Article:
Frankie Howerd

Frankie Howerd pop art prints by Art & Hue, available in three sizes and many colours, including “Up Pompeii” & “The Great St. Trinian’s Train Robbery“.

It seems Frankie Howerd took every opportunity to entertain whereever he could – from his days in the British Army to his professional career in theatres, clubs, film and television.

Frankie Howerd had many television shows over the years, including “Frankly Howerd” in 1959, “Frankie Howerd” in 1966, “The Howerd Confessions” in 1976, to name a few, but it was his popular character Lurkio in “Up Pompeii!” set during the days of the Ancient Roman Empire that many will always associate him with.

With a nod to the stage musical “A Funny Thing Happened on the Way to the Forum”, in which Howerd starred in London’s West End, it was his successful TV show “Up Pompeii!“, with his seemingly off-the-cuff remarks, such as “Titter ye not” and “Ooo, no missus”, that led to three spin-off films with Frankie Howerd as the star.

Opening at London’s ABC Cinema on Shaftesbury Avenue on the 18th of March 1971, the box office success of the first film “Up Pompeii”, also starring Barbara Murray, led to two further cinematic outings, “Up the Chastity Belt”, and “Up the Front”.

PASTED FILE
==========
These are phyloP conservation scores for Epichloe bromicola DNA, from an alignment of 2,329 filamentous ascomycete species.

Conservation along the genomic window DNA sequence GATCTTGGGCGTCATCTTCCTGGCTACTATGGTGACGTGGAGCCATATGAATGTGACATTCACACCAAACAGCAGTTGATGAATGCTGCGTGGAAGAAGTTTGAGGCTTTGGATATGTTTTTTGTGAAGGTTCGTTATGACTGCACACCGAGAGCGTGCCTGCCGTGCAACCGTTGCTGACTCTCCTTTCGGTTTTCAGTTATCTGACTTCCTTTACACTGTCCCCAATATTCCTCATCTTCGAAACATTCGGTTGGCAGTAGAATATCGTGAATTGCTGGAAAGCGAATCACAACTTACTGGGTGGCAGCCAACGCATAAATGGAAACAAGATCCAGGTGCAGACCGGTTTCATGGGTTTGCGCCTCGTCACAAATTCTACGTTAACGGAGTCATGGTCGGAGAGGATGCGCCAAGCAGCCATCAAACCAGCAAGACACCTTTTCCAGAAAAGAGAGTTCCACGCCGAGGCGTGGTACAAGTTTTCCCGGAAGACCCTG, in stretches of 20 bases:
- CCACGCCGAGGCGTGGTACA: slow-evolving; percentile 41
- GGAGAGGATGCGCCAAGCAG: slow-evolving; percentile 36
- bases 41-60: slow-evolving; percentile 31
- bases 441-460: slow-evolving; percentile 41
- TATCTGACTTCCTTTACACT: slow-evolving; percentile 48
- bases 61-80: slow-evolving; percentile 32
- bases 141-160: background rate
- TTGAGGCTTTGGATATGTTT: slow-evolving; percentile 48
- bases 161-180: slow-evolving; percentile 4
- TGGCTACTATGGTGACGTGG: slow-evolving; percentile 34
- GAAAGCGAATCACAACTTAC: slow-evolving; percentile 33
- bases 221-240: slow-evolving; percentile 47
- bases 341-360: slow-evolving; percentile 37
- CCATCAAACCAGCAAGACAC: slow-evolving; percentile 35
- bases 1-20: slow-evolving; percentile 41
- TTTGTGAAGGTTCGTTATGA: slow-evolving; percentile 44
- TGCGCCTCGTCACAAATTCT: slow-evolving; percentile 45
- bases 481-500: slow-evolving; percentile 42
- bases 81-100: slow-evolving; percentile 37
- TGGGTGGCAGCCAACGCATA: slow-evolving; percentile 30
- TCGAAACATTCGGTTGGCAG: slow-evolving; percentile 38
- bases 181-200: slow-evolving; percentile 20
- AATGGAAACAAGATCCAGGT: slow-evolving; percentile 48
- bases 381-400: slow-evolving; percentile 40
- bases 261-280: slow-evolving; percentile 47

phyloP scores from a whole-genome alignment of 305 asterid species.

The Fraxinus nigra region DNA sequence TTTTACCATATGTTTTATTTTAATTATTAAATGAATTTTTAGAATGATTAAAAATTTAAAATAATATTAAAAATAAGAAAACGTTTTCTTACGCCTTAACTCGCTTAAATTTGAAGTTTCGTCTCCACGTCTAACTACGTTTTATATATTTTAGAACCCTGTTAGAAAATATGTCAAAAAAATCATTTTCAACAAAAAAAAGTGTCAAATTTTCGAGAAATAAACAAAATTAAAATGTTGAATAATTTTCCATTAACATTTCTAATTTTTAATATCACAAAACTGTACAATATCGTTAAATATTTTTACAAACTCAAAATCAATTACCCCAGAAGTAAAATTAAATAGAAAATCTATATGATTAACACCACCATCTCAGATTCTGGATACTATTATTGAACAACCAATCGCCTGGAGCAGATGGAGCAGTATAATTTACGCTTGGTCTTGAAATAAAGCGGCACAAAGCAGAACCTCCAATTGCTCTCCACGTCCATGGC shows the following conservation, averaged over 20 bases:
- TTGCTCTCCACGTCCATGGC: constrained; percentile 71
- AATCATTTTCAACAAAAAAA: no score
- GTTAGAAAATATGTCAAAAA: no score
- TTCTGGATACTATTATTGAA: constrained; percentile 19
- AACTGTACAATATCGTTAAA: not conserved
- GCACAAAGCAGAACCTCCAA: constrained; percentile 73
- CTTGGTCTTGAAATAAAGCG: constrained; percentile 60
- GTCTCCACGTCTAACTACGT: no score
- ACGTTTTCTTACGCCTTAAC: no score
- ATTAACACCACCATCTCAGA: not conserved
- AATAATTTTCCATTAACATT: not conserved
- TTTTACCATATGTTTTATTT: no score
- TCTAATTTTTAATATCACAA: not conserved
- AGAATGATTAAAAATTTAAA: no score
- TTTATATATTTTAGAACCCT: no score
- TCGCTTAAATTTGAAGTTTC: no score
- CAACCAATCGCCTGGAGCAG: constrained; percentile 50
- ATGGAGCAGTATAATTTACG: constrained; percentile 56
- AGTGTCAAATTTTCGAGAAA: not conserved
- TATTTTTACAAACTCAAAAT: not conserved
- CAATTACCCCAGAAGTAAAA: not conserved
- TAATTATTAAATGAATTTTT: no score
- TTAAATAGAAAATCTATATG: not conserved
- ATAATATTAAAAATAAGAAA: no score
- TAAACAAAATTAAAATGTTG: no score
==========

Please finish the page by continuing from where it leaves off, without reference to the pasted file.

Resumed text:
He also performed stand-up on “That Was The Week That Was”, the first satirical comedy show on British television which featured John Cleese, Hattie Jacques, and Billy Liar writer Keith Waterhouse among its contributors.

A close friend of singer Cilla Black, Howerd had his own chart success with singles including “Up Je t’aime” with June Whitfield, a comedy parody of the Jane Birkin and Serge Gainsbourg hit.

With a film career starting in 1954 with “The Runaway Bus” with Margaret Rutherford, Howerd went on to appear in Ealing ComedyThe Ladykillers“, “An Alligator called Daisy” with Diana Dors & Margaret Rutherford, “Jumping for Joy” with Stanley Holloway, “Watch it Sailor” with Liz Fraser & Irene Handl, “The Fast Lady” with Julie Christie, “The Mouse on the Moon” with Margaret Rutherford, Bernard Cribbins, and Terry-Thomas, as well as a couple of Carry On films.

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